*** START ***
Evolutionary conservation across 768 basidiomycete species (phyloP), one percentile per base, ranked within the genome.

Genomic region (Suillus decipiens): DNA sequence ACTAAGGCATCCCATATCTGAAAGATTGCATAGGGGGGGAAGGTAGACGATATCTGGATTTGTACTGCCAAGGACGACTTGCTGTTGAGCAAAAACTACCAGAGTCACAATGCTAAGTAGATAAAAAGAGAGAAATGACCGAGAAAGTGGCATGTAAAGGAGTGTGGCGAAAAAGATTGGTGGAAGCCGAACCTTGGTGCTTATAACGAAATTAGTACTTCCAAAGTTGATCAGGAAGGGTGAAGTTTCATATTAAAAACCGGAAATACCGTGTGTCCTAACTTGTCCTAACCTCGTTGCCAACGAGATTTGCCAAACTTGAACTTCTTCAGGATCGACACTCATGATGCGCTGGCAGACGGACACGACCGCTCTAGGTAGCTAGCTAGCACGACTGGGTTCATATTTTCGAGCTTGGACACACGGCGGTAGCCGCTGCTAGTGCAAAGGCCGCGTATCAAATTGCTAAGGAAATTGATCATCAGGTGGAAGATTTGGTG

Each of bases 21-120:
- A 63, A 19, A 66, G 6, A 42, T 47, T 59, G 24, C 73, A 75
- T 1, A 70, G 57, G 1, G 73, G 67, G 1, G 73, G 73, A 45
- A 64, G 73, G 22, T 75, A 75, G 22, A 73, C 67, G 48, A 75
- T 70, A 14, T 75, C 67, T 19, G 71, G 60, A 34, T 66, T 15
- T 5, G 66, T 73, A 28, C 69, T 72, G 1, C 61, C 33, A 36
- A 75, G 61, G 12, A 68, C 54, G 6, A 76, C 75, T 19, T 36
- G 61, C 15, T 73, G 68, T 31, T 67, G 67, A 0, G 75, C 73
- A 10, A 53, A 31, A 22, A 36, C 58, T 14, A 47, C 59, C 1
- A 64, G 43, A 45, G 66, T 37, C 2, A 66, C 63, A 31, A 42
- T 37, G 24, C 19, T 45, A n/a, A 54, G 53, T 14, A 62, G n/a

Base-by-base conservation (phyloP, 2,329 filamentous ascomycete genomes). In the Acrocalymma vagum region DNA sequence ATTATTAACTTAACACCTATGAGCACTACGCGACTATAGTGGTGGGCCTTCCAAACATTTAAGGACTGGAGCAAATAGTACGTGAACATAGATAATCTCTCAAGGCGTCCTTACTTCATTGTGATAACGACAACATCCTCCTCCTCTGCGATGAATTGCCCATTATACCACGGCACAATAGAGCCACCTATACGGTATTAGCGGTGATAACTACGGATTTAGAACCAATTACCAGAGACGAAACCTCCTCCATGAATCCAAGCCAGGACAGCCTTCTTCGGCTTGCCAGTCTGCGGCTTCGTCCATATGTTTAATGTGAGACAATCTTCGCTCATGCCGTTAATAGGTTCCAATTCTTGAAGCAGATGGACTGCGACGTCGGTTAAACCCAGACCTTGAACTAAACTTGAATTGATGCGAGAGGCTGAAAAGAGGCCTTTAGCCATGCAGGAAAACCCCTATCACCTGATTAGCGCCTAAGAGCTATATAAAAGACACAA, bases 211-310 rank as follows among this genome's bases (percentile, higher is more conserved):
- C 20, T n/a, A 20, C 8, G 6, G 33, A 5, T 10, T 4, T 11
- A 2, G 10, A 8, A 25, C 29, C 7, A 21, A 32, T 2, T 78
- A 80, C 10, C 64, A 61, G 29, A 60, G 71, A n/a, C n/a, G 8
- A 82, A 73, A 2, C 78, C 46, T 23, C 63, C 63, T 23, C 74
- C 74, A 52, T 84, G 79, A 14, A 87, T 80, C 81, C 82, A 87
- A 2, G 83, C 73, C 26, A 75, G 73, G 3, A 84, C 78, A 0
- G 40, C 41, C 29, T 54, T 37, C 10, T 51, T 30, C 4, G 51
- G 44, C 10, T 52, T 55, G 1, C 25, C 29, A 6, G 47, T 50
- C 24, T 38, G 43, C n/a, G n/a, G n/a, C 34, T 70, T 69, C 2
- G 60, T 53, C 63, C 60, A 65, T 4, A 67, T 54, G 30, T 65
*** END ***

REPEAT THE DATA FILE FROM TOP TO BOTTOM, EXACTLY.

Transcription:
Evolutionary conservation across 768 basidiomycete species (phyloP), one percentile per base, ranked within the genome.

Genomic region (Suillus decipiens): DNA sequence ACTAAGGCATCCCATATCTGAAAGATTGCATAGGGGGGGAAGGTAGACGATATCTGGATTTGTACTGCCAAGGACGACTTGCTGTTGAGCAAAAACTACCAGAGTCACAATGCTAAGTAGATAAAAAGAGAGAAATGACCGAGAAAGTGGCATGTAAAGGAGTGTGGCGAAAAAGATTGGTGGAAGCCGAACCTTGGTGCTTATAACGAAATTAGTACTTCCAAAGTTGATCAGGAAGGGTGAAGTTTCATATTAAAAACCGGAAATACCGTGTGTCCTAACTTGTCCTAACCTCGTTGCCAACGAGATTTGCCAAACTTGAACTTCTTCAGGATCGACACTCATGATGCGCTGGCAGACGGACACGACCGCTCTAGGTAGCTAGCTAGCACGACTGGGTTCATATTTTCGAGCTTGGACACACGGCGGTAGCCGCTGCTAGTGCAAAGGCCGCGTATCAAATTGCTAAGGAAATTGATCATCAGGTGGAAGATTTGGTG

Each of bases 21-120:
- A 63, A 19, A 66, G 6, A 42, T 47, T 59, G 24, C 73, A 75
- T 1, A 70, G 57, G 1, G 73, G 67, G 1, G 73, G 73, A 45
- A 64, G 73, G 22, T 75, A 75, G 22, A 73, C 67, G 48, A 75
- T 70, A 14, T 75, C 67, T 19, G 71, G 60, A 34, T 66, T 15
- T 5, G 66, T 73, A 28, C 69, T 72, G 1, C 61, C 33, A 36
- A 75, G 61, G 12, A 68, C 54, G 6, A 76, C 75, T 19, T 36
- G 61, C 15, T 73, G 68, T 31, T 67, G 67, A 0, G 75, C 73
- A 10, A 53, A 31, A 22, A 36, C 58, T 14, A 47, C 59, C 1
- A 64, G 43, A 45, G 66, T 37, C 2, A 66, C 63, A 31, A 42
- T 37, G 24, C 19, T 45, A n/a, A 54, G 53, T 14, A 62, G n/a

Base-by-base conservation (phyloP, 2,329 filamentous ascomycete genomes). In the Acrocalymma vagum region DNA sequence ATTATTAACTTAACACCTATGAGCACTACGCGACTATAGTGGTGGGCCTTCCAAACATTTAAGGACTGGAGCAAATAGTACGTGAACATAGATAATCTCTCAAGGCGTCCTTACTTCATTGTGATAACGACAACATCCTCCTCCTCTGCGATGAATTGCCCATTATACCACGGCACAATAGAGCCACCTATACGGTATTAGCGGTGATAACTACGGATTTAGAACCAATTACCAGAGACGAAACCTCCTCCATGAATCCAAGCCAGGACAGCCTTCTTCGGCTTGCCAGTCTGCGGCTTCGTCCATATGTTTAATGTGAGACAATCTTCGCTCATGCCGTTAATAGGTTCCAATTCTTGAAGCAGATGGACTGCGACGTCGGTTAAACCCAGACCTTGAACTAAACTTGAATTGATGCGAGAGGCTGAAAAGAGGCCTTTAGCCATGCAGGAAAACCCCTATCACCTGATTAGCGCCTAAGAGCTATATAAAAGACACAA, bases 211-310 rank as follows among this genome's bases (percentile, higher is more conserved):
- C 20, T n/a, A 20, C 8, G 6, G 33, A 5, T 10, T 4, T 11
- A 2, G 10, A 8, A 25, C 29, C 7, A 21, A 32, T 2, T 78
- A 80, C 10, C 64, A 61, G 29, A 60, G 71, A n/a, C n/a, G 8
- A 82, A 73, A 2, C 78, C 46, T 23, C 63, C 63, T 23, C 74
- C 74, A 52, T 84, G 79, A 14, A 87, T 80, C 81, C 82, A 87
- A 2, G 83, C 73, C 26, A 75, G 73, G 3, A 84, C 78, A 0
- G 40, C 41, C 29, T 54, T 37, C 10, T 51, T 30, C 4, G 51
- G 44, C 10, T 52, T 55, G 1, C 25, C 29, A 6, G 47, T 50
- C 24, T 38, G 43, C n/a, G n/a, G n/a, C 34, T 70, T 69, C 2
- G 60, T 53, C 63, C 60, A 65, T 4, A 67, T 54, G 30, T 65